Most everyone of a certain age has had that moment where a forgotten name or set of misplaced keys prompts the question, “Is this the first sign of Alzheimer’s disease?”
It’s a logical question and one that UC Davis neurology professor John Morrison discussed Saturday at a presentation on the aging brain at the Center for Neuroscience in Davis.
He did so in front of an audience of 100, most of whom were in the demographic where the aging brain is a big concern.
Morrison does not believe there is any conclusive evidence to show that a simple lapse of memory is a precursor to Alzheimer’s disease.
“I don’t think people really understand this issue where, in cognitive aging, you have difficulty navigating the world and problems with your memory,” Morrison said. “People think this is a mild form of Alzheimer’s disease or dementia. It’s not.”
Finding out the answers to such issues is at the heart of Morrison’s research at UC Davis, where he’s the head of the National Primate Research Center. Morrison has been using rhesus monkeys and rats in his research to learn how the brain ages, what causes the loss of cognition in older age and how to best keep the brain healthy.
Key to that health: the synapse.
In the brain synapses act like toll-like chemical interchanges between neurons. Without well-formed and well-running synapses, learning, memorizing and long-range planning take longer or become difficult, especially in older adults. Where degeneration of synapses is severe, completing such functions becomes nearly impossible.
“You really have to keep your synapses healthy to keep cognitively healthy,” Morrison said. Central to that health are activity, a healthy cardiovascular system and personal interaction, Morrison said.
The most severe level is when unhealthy synapses lead to neuron death. “You cannot bring dead neurons back,” Morrison said.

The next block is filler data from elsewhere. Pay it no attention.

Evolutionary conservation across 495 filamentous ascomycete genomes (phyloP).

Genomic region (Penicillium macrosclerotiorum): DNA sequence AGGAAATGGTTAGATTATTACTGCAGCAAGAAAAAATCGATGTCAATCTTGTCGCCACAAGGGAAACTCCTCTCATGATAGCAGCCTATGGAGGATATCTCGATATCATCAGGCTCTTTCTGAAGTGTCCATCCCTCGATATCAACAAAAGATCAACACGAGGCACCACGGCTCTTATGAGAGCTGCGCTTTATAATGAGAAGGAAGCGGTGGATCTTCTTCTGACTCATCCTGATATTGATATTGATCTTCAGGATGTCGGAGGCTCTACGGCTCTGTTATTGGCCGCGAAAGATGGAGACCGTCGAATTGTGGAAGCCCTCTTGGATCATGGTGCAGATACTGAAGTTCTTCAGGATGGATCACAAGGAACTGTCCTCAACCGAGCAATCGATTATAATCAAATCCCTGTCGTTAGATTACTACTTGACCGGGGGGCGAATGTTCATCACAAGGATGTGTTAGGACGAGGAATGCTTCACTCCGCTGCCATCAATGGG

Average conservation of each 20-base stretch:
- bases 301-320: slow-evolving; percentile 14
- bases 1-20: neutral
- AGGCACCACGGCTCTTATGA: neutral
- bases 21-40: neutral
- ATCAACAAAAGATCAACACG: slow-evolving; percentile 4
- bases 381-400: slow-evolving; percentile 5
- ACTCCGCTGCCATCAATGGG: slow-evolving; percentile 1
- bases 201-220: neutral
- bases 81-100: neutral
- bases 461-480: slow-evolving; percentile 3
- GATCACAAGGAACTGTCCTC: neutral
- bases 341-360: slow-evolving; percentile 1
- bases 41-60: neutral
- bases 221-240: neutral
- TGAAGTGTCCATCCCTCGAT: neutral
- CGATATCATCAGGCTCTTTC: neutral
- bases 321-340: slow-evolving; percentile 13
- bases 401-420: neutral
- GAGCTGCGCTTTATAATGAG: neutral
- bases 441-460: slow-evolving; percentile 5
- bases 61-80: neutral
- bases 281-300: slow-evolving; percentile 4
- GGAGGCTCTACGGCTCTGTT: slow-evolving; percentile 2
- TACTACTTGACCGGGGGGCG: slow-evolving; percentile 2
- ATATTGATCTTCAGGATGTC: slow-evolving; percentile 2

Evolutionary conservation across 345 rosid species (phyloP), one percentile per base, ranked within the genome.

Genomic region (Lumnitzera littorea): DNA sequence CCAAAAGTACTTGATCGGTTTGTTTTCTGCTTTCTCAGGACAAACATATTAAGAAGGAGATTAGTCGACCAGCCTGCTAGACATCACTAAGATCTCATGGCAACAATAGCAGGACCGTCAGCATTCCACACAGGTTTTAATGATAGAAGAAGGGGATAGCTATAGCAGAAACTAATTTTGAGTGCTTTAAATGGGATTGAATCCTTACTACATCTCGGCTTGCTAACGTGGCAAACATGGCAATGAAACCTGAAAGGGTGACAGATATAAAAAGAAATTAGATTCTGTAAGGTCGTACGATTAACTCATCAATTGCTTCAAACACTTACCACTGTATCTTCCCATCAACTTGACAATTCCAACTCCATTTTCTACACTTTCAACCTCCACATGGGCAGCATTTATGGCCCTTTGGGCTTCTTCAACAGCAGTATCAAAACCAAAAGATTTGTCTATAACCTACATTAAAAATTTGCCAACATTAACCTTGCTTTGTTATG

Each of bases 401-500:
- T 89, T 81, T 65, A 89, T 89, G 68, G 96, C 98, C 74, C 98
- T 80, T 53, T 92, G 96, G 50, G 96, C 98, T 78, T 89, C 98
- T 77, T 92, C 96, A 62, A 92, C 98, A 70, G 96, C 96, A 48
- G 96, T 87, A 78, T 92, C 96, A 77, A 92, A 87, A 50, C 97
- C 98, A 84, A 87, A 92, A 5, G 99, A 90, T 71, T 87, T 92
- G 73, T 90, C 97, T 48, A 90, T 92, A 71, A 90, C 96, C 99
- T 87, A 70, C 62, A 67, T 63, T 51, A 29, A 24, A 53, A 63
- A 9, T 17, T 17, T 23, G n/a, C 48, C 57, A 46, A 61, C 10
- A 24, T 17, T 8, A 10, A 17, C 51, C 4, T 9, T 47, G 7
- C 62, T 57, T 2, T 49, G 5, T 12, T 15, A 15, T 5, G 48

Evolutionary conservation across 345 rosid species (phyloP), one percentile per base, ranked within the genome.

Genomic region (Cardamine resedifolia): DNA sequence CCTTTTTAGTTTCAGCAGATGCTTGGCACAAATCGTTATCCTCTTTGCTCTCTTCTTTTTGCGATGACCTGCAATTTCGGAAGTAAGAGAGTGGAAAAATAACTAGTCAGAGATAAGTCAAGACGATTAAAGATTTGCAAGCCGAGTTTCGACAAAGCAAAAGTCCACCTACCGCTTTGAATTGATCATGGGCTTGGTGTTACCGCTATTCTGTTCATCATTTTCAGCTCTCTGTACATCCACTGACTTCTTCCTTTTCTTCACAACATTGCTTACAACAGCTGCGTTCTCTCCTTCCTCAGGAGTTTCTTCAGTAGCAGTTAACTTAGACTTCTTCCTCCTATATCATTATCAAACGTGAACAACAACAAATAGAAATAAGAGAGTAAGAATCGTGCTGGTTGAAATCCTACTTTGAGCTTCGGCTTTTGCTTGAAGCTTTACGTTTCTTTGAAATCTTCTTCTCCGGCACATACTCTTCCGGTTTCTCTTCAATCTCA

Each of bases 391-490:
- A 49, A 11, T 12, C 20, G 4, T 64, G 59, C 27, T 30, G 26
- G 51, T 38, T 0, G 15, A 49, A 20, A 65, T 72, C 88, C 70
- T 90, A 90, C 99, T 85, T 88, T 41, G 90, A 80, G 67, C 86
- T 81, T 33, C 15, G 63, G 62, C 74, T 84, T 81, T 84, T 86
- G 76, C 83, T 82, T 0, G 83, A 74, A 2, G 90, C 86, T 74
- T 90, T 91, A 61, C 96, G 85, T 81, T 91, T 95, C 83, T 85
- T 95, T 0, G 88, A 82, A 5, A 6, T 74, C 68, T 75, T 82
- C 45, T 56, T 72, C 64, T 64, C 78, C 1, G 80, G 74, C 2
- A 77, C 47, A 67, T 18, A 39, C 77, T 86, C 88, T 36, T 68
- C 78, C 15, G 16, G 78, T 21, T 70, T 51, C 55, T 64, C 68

There is a burgeoning amount of research being done on synapses and their effect on the aging brain. Researchers are looking into whether there is a link between synapse health and inherited developmental brain disorders and into why structural changes in synapses leave neurons vulnerable to death.
“When you forget where you parked your car, this happens when there is a decrease in the efficiency and plasticity of the synapses,” Morrison said. “But that does not mean you have the neuron death associated with Alzheimer’s,” Morrison said.
With Alzheimer’s disease, extensive neuron death takes place in specific areas of the human brain. “It’s not random,” Morrison said.
More research needs to be done in the area of age-related cognitive decline. It is not well established why or how any age-related cognitive decline can or cannot transition to Alzheimer’s disease, he said.
“One of the problems is we’ve not had many good animal models,” Morrison said.
He believes researchers are getting closer to answers. “We may be on the verge of developing a model with the monkey that allows you to look at that transition, but we’re not there yet,” Morrison said.
Using nonhuman primates is a main research area for Morrison. That research has shown that estrogen therapy can forestall declines in the synapses of post-menopausal women.
To establish that, Morrison did research on 24 rhesus macaque monkeys at the National Primate Center. His findings suggest that post-menopausal monkeys that have been given estrogen on a cyclical basis show less cognitive decline than those that were not given estrogen therapy. Those that were not given the therapy that were older showed a 30 percent decline in cognitive function, he said.